Habits are those things that mean that whenever we are presented with the same circumstances, we will act in a certain way. They are powerful influences that will determine behaviour unless they can be retrained and reprogrammed.
Habits have a strong gravitational pull that ensures that we will respond in a given situation as we have in the past. Habits do not go away of their own volition; they must be broken and new habits developed and this requires a great deal of energy on our part.
Consider, for example, a rocket being fired off into space; the overwhelming bulk of the rocket is taken up in fuel to force the vehicle through the gravitational pull of the earth. So it is with habits; once changed and brought into line with the will of God our habits can offer clear travel; but to break through in the first instance can only take place after much effort and energy is invested.
In the scriptures, the gravitational pull of the heart in one direction or another is called “the mind”; it is the sum of our dominant desires. Where we allow our minds to dwell is a crucial matter in terms of what the scriptures have to say. “For the mind of the flesh is death, the mind of the spirit life and peace” (Romans 8:6).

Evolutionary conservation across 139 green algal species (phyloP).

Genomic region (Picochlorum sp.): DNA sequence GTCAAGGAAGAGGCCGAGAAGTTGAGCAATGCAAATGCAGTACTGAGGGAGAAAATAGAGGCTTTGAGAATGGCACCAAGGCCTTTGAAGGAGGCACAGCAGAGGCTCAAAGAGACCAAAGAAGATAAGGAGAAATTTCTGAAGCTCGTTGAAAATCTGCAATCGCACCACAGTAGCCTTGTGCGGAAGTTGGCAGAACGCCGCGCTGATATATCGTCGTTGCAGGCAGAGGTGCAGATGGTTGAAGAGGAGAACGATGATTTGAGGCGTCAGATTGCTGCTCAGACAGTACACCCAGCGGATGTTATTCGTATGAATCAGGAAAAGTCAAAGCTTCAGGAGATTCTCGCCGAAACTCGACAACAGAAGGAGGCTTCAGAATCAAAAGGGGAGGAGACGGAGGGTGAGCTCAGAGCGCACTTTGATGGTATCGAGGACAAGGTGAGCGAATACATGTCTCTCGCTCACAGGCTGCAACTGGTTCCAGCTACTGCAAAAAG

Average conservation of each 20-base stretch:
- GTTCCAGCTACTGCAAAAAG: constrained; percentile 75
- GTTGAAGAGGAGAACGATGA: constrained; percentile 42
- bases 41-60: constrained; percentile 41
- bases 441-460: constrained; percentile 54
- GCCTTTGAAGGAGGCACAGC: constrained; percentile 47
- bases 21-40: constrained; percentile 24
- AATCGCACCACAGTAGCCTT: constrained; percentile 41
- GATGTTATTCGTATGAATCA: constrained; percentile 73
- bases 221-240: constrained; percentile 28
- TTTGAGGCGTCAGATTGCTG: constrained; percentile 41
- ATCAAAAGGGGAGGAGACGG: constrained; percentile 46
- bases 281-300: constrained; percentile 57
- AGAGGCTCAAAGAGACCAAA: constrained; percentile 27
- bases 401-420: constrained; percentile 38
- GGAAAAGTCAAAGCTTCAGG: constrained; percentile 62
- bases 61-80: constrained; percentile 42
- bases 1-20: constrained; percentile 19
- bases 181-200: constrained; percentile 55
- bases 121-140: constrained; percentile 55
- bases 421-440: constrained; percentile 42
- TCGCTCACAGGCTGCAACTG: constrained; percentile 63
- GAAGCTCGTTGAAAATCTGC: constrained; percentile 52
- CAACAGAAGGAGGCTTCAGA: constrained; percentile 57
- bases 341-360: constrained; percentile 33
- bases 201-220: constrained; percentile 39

It is not sufficient to spend a half hour or so in reading the Word and meditating on the things of God, then to revert to a mindset of worldliness for the rest of the day. On the contrary, Paul writes that we are to take every thought captive to the obedience of Christ (2 Corinthians 10:5). This is something more than a “quiet time”; this is total surrender of self to the rule of Christ.
The only way that can happen is for us to “be renewed in the spirit of your mind” (Ephesians 4:23). This means breaking habits of thought.